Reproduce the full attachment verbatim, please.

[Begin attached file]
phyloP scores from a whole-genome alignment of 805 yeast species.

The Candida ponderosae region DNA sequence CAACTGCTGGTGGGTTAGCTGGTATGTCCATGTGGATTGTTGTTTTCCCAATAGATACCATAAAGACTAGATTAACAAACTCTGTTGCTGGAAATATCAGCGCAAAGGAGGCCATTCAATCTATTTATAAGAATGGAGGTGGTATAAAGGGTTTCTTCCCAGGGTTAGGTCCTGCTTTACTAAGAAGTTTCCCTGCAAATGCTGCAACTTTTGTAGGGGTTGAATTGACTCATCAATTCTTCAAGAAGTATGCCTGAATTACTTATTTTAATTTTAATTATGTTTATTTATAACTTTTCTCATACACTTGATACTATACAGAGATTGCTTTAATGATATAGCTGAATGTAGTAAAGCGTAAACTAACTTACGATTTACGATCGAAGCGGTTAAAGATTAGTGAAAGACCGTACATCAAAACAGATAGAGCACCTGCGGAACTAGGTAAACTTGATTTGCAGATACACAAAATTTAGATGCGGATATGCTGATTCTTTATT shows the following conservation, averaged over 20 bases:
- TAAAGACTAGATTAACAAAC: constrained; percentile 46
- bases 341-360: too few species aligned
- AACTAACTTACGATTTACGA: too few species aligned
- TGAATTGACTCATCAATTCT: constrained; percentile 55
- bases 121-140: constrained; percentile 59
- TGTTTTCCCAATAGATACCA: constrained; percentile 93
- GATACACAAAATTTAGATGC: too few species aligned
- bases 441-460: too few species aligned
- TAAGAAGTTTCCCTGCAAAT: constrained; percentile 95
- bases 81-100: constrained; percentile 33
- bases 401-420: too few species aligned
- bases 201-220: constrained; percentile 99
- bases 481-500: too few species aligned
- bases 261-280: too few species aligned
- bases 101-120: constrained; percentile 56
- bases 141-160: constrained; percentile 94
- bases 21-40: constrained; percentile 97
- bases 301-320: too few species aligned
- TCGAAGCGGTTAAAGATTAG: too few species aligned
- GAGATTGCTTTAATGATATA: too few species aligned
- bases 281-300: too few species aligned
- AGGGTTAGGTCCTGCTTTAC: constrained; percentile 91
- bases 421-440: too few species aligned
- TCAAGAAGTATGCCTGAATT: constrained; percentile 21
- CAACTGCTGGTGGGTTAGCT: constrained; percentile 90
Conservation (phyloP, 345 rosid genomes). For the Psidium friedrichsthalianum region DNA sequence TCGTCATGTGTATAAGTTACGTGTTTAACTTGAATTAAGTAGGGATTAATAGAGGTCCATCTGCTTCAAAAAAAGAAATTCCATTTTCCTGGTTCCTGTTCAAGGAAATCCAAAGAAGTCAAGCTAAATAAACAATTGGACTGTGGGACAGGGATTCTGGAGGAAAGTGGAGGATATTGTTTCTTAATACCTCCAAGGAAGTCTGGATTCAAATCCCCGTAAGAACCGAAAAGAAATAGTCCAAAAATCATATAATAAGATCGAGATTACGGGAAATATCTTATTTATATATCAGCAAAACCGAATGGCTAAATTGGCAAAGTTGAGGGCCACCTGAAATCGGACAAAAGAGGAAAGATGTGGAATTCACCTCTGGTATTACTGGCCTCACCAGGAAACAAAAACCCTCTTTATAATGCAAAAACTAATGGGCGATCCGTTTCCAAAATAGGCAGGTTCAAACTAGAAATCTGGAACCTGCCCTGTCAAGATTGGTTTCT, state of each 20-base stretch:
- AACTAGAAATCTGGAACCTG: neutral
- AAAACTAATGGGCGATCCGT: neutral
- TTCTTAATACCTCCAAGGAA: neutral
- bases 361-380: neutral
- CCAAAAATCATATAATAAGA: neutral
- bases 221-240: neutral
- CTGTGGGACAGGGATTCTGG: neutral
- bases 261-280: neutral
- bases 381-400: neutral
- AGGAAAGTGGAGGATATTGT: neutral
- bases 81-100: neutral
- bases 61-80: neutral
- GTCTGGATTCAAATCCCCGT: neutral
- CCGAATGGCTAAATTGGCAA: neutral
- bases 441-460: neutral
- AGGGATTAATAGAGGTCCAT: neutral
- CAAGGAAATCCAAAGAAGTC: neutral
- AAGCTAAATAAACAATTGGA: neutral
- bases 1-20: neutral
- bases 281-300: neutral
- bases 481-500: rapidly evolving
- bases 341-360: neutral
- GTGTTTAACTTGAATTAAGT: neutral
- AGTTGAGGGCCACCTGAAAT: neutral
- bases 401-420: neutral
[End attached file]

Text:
phyloP scores from a whole-genome alignment of 805 yeast species.

The Candida ponderosae region DNA sequence CAACTGCTGGTGGGTTAGCTGGTATGTCCATGTGGATTGTTGTTTTCCCAATAGATACCATAAAGACTAGATTAACAAACTCTGTTGCTGGAAATATCAGCGCAAAGGAGGCCATTCAATCTATTTATAAGAATGGAGGTGGTATAAAGGGTTTCTTCCCAGGGTTAGGTCCTGCTTTACTAAGAAGTTTCCCTGCAAATGCTGCAACTTTTGTAGGGGTTGAATTGACTCATCAATTCTTCAAGAAGTATGCCTGAATTACTTATTTTAATTTTAATTATGTTTATTTATAACTTTTCTCATACACTTGATACTATACAGAGATTGCTTTAATGATATAGCTGAATGTAGTAAAGCGTAAACTAACTTACGATTTACGATCGAAGCGGTTAAAGATTAGTGAAAGACCGTACATCAAAACAGATAGAGCACCTGCGGAACTAGGTAAACTTGATTTGCAGATACACAAAATTTAGATGCGGATATGCTGATTCTTTATT shows the following conservation, averaged over 20 bases:
- TAAAGACTAGATTAACAAAC: constrained; percentile 46
- bases 341-360: too few species aligned
- AACTAACTTACGATTTACGA: too few species aligned
- TGAATTGACTCATCAATTCT: constrained; percentile 55
- bases 121-140: constrained; percentile 59
- TGTTTTCCCAATAGATACCA: constrained; percentile 93
- GATACACAAAATTTAGATGC: too few species aligned
- bases 441-460: too few species aligned
- TAAGAAGTTTCCCTGCAAAT: constrained; percentile 95
- bases 81-100: constrained; percentile 33
- bases 401-420: too few species aligned
- bases 201-220: constrained; percentile 99
- bases 481-500: too few species aligned
- bases 261-280: too few species aligned
- bases 101-120: constrained; percentile 56
- bases 141-160: constrained; percentile 94
- bases 21-40: constrained; percentile 97
- bases 301-320: too few species aligned
- TCGAAGCGGTTAAAGATTAG: too few species aligned
- GAGATTGCTTTAATGATATA: too few species aligned
- bases 281-300: too few species aligned
- AGGGTTAGGTCCTGCTTTAC: constrained; percentile 91
- bases 421-440: too few species aligned
- TCAAGAAGTATGCCTGAATT: constrained; percentile 21
- CAACTGCTGGTGGGTTAGCT: constrained; percentile 90
Conservation (phyloP, 345 rosid genomes). For the Psidium friedrichsthalianum region DNA sequence TCGTCATGTGTATAAGTTACGTGTTTAACTTGAATTAAGTAGGGATTAATAGAGGTCCATCTGCTTCAAAAAAAGAAATTCCATTTTCCTGGTTCCTGTTCAAGGAAATCCAAAGAAGTCAAGCTAAATAAACAATTGGACTGTGGGACAGGGATTCTGGAGGAAAGTGGAGGATATTGTTTCTTAATACCTCCAAGGAAGTCTGGATTCAAATCCCCGTAAGAACCGAAAAGAAATAGTCCAAAAATCATATAATAAGATCGAGATTACGGGAAATATCTTATTTATATATCAGCAAAACCGAATGGCTAAATTGGCAAAGTTGAGGGCCACCTGAAATCGGACAAAAGAGGAAAGATGTGGAATTCACCTCTGGTATTACTGGCCTCACCAGGAAACAAAAACCCTCTTTATAATGCAAAAACTAATGGGCGATCCGTTTCCAAAATAGGCAGGTTCAAACTAGAAATCTGGAACCTGCCCTGTCAAGATTGGTTTCT, state of each 20-base stretch:
- AACTAGAAATCTGGAACCTG: neutral
- AAAACTAATGGGCGATCCGT: neutral
- TTCTTAATACCTCCAAGGAA: neutral
- bases 361-380: neutral
- CCAAAAATCATATAATAAGA: neutral
- bases 221-240: neutral
- CTGTGGGACAGGGATTCTGG: neutral
- bases 261-280: neutral
- bases 381-400: neutral
- AGGAAAGTGGAGGATATTGT: neutral
- bases 81-100: neutral
- bases 61-80: neutral
- GTCTGGATTCAAATCCCCGT: neutral
- CCGAATGGCTAAATTGGCAA: neutral
- bases 441-460: neutral
- AGGGATTAATAGAGGTCCAT: neutral
- CAAGGAAATCCAAAGAAGTC: neutral
- AAGCTAAATAAACAATTGGA: neutral
- bases 1-20: neutral
- bases 281-300: neutral
- bases 481-500: rapidly evolving
- bases 341-360: neutral
- GTGTTTAACTTGAATTAAGT: neutral
- AGTTGAGGGCCACCTGAAAT: neutral
- bases 401-420: neutral